As a teen I had two experiences that have shaped my entire life, being diagnosed with scoliosis (resulting in wearing a full-body brace throughout high school) and subsequently falling in love with comic books and science fiction.

This was the 1970s, and I was captivated by a much different Marvel Universe than people recognize now with the rise of the MCU.

As a comic book collector and fan of superhero comics, I was drawn to Spider-Man (of course), but I also developed an affinity for so-called second-tier characters and sidekicks.

One of my favorite characters was the Falcon, who shared the cover title with Captain America starting with issue 134 and lasting until issue 222:

The most enduring characters, however, were Daredevil and Black Widow, who co-titled Daredevil from issue 92 until issue 107:

In the MCU era, Black Widow is associated with the Avengers, but for me, the connection is Daredevil.

Also, in the MCU, Black Widow has suffered a double death—her character killed off (and then given an after-the-fact solo film), and the high-profile actor playing the role, Scarlett Johansson, breaking ties with Disney and Marvel.

The end of the Johansson/Black Widow run in the MCU often contrasts with the jumbled ways Marvel has handled Black Widow in the comic books (see below where Black Widow has had 8 volumes, often running only 3 issues, with a total of 50 issues and running) beginning with her introduction in 1964.

But there is one significant similarity, identified by Johansson in an article for Salon:

All of that is related to that move away from the kind of hyper-sexualization of this character and, I mean, you look back at ‘Iron Man 2’ and while it was really fun and had a lot of great moments in it, the character is so sexualized, you know? Really talked about like she’s a piece of something, like a possession or a thing or whatever — like a piece of ass, really. And Tony even refers to her as something like that at one point.

Scarlett Johansson says Black Widow was hypersexualized when first entering the MCU

Consider as one extreme case, the MAX series from 2002:

But this reductive hypersexualization goes back to the 1960s and 1970s as well, with the artwork of Gene Colon:

Brown confronts that hypersexualization and exoticizing marginalized (by race and/or gender) characters are standard practices in superhero comics:

Black women in the media, especially within the superhero genre, are still constructed as exotic sexual spectacles, as erotic racial “Others.”… Female superheroines…are primarily depicted as scantily clad and erotically posed fetish objects. (pp. 134, 135)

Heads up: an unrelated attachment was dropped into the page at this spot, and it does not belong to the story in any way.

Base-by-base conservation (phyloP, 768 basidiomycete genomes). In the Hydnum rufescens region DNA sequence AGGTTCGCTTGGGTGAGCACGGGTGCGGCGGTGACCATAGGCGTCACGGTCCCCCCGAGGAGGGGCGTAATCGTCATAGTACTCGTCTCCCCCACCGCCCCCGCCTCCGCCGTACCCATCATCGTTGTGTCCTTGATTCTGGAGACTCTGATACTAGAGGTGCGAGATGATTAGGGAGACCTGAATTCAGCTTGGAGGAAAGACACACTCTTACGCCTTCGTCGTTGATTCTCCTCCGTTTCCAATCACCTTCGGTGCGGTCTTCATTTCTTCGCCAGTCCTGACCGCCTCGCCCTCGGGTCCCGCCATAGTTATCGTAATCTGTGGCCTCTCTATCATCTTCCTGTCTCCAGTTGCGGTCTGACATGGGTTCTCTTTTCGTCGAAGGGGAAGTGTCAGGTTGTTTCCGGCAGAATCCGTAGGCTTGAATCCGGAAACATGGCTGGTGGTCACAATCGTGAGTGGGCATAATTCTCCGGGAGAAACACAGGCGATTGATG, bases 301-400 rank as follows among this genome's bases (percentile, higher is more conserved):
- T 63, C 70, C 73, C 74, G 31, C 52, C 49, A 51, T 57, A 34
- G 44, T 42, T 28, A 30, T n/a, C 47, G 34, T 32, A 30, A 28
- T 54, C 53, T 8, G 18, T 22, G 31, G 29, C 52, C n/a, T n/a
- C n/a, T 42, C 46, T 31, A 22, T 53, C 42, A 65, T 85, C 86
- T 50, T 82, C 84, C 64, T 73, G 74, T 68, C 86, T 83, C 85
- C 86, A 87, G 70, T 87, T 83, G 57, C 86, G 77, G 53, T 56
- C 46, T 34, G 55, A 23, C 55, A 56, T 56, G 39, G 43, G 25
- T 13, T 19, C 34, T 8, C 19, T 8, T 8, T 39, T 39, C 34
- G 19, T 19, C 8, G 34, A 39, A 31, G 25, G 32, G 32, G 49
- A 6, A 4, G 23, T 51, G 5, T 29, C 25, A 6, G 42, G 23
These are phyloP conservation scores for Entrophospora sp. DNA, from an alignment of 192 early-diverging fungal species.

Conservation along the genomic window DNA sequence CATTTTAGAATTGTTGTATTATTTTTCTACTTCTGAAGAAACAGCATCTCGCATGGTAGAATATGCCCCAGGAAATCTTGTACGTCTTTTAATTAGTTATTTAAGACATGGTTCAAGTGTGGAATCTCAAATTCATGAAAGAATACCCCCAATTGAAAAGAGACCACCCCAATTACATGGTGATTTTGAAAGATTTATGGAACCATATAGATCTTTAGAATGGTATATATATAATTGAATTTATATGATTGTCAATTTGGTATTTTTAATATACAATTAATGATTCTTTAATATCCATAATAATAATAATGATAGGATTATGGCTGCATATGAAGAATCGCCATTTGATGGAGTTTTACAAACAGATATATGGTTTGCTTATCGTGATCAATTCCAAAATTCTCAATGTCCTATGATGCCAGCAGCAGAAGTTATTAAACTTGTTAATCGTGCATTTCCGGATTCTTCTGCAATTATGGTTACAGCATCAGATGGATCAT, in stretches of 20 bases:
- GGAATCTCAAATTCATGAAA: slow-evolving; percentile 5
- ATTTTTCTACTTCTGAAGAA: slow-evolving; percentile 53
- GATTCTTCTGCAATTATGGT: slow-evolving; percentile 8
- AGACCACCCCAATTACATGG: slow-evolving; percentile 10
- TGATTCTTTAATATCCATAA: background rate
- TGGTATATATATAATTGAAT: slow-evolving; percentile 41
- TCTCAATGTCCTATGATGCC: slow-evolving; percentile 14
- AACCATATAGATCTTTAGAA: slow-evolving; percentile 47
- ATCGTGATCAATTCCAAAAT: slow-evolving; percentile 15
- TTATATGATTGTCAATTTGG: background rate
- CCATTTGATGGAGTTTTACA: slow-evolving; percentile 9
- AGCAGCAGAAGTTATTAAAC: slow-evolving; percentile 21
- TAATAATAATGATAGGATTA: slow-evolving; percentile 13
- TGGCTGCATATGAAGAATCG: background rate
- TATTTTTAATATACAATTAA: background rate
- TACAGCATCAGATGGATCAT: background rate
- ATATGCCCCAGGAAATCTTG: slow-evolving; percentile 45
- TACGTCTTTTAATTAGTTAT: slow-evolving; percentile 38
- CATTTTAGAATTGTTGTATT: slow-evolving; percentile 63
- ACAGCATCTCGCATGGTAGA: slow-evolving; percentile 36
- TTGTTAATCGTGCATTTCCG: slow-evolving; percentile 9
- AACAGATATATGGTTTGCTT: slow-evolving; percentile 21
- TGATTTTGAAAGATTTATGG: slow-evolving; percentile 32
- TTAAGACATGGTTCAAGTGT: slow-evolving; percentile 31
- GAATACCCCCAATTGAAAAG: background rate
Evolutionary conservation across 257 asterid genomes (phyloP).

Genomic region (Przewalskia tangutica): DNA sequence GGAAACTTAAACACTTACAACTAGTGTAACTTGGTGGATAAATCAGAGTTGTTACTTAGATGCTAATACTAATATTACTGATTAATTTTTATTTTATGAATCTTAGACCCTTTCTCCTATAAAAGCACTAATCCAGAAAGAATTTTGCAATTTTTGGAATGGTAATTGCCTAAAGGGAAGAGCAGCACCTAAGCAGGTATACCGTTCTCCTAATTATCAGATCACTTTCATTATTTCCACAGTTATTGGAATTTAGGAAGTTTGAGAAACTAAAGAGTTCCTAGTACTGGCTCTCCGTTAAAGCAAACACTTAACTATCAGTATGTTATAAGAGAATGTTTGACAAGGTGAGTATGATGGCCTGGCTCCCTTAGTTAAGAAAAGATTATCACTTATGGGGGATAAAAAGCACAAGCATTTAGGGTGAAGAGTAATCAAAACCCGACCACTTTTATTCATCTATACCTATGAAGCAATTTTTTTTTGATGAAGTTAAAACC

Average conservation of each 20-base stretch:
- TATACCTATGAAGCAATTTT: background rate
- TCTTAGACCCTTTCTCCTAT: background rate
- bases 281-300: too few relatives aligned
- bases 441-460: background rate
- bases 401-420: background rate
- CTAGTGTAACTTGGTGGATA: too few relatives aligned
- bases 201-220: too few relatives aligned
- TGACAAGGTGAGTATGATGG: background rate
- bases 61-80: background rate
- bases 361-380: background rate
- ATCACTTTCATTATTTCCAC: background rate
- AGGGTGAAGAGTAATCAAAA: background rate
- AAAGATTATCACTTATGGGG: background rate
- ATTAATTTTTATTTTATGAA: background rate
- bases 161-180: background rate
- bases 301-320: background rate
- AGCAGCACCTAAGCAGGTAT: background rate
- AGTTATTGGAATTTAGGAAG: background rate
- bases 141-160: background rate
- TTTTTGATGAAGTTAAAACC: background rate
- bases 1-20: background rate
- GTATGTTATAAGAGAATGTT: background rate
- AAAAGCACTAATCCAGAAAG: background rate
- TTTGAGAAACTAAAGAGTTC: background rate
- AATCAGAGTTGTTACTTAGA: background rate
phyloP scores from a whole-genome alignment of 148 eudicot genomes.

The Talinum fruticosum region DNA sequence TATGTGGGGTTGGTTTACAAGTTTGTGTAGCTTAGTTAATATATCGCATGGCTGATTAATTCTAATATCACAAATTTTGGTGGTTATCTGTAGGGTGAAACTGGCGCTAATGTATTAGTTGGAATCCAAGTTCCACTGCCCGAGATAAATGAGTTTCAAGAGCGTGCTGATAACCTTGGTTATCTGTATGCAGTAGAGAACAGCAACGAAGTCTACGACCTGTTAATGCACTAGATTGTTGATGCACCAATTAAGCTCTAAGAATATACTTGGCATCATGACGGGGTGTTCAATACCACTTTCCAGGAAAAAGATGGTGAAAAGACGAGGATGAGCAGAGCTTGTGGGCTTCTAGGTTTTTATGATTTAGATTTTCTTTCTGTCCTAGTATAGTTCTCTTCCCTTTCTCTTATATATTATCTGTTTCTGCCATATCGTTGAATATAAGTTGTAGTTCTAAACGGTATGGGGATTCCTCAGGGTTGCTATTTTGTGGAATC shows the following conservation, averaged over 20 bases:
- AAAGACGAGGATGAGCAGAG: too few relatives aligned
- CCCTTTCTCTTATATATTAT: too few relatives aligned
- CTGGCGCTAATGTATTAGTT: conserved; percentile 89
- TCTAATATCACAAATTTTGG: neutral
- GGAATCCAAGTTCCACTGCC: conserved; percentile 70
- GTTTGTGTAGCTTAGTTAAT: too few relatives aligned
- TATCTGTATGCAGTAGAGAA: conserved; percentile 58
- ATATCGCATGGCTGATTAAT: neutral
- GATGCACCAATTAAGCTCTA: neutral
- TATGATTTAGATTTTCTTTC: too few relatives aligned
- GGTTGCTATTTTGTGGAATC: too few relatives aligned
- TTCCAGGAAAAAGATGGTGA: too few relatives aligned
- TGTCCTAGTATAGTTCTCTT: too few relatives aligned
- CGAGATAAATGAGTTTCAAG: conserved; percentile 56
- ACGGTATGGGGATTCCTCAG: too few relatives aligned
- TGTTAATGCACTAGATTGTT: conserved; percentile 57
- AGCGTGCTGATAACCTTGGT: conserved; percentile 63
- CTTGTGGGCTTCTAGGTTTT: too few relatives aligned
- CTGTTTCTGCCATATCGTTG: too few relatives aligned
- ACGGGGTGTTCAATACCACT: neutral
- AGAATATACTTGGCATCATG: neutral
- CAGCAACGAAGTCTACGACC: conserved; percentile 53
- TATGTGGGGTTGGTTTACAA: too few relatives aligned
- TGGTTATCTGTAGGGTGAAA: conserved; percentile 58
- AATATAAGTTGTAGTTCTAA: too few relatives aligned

Black Comics: Politics of Race and Representation

Black Widow, although white, fits into the pattern of hypersexuality and othering as exotic (her Russian and mysterious as well as isolated background). Brown’s recognition that female superheroes are often reduced to “purely symbolic images,” especially noting “the way that superheroines are portrayed as sexual objects on comic book covers” (p. 144):

“[T]he superhero genre of comic books continues to reply heavily on stereotypes of all kinds,” Brown concludes—and throughout her solo career in Marvel comics, Black Widow represents the irony found directly in a central motif of her characterization:

“But like most men, in the end,” Natalia Romanova observes, “he underestimates me.”

Throughout her years in the print Marvel Universe, Black Widow has far too often been underestimated by the (mostly) men who write her story and draw her life into action—men hypersexualizing and Othering her along the way.

There is another layer to these problems, however, since there have been and currently are powerful and far less problematic versions of Black Widow along the way; regardless of the quality, it seems, of how creative teams deal with Black Widow, the Men (the Industry) continue to underestimate, and fail the character.

The current run, volume 8, has been a stellar and beautiful rendering of Black Widow, not surprisingly in the hands of women—Kelly Thompson (writer), Elena Casagrande (artist), and others:

Black Widow v8 issue 5 (cover artist: Adam Hughes)

There remains a noir quality to this version of Black Widow, and certainly, Black Widow continues to be sexual and physically compelling. But the rich humanity and complexity of being Black Widow / Natalie Grey (Natasha Romanoff) is more fully realized in this volume, often to critical acclaim.

With the track record behind the character of Black Widow, time will ultimately tell if Marvel and superhero comics can finally stop underestimating this character, can allow the full and complex humanity to exist beyond the reductive hypersexualizing.

Black Widow represents that too many have failed superhero comics even though comic book universes allow a nearly endless opportunity to imagine and reimagine again and again.

Doing it right, I believe in that too.


Sources

Jeffrey A. Brown, “Panthers and Vixens: Black Superheroines, Sexuality, and Stereotypes in Contemporary Comic Books,” in Black Comics: Politics of Race and Representation, ed. Sheena C. Howard and Ronald L. Jackson II (New York: Bloomsbury Academic, 2013).

Appendix: Black Widow Comics, an Overview

Black Widow

Vol. 1 (1999) – Grayson, Jones “Itsy-Bitsy Spider”

Vol. 2 (2001) – Grayson, Rucka, Hampton

Graphic Novels V1-2:

Black Widow MAX (2002) – Rucka

Vol. 3 (2004-2005) – Morgan, Sienkiewicz, Parlov

Graphic Novel V3:

Vol. 4 (2010-2011) – Liu, Acuna, Swierczynski, Garcia

Graphic Novel V4:

Vol. 5 (2014-2015) – Edmondson, Noto

Graphic Novel V5:

Vol. 6 (2016-2017) – Waid, Samnee

Graphic Novel V6:

Vol. 7 (2019) – Soska, Armentaro

Graphic Novel V7:

Web of Black Widow (2019-2020) – Houser, Mooney

Graphic Novel:

Vol. 8 (2020- ) – Thompson, Casagrande, De Latorre

Graphic Novel V8:

Black Widow by Kelly Thompson Vol. 1: The Ties That Bind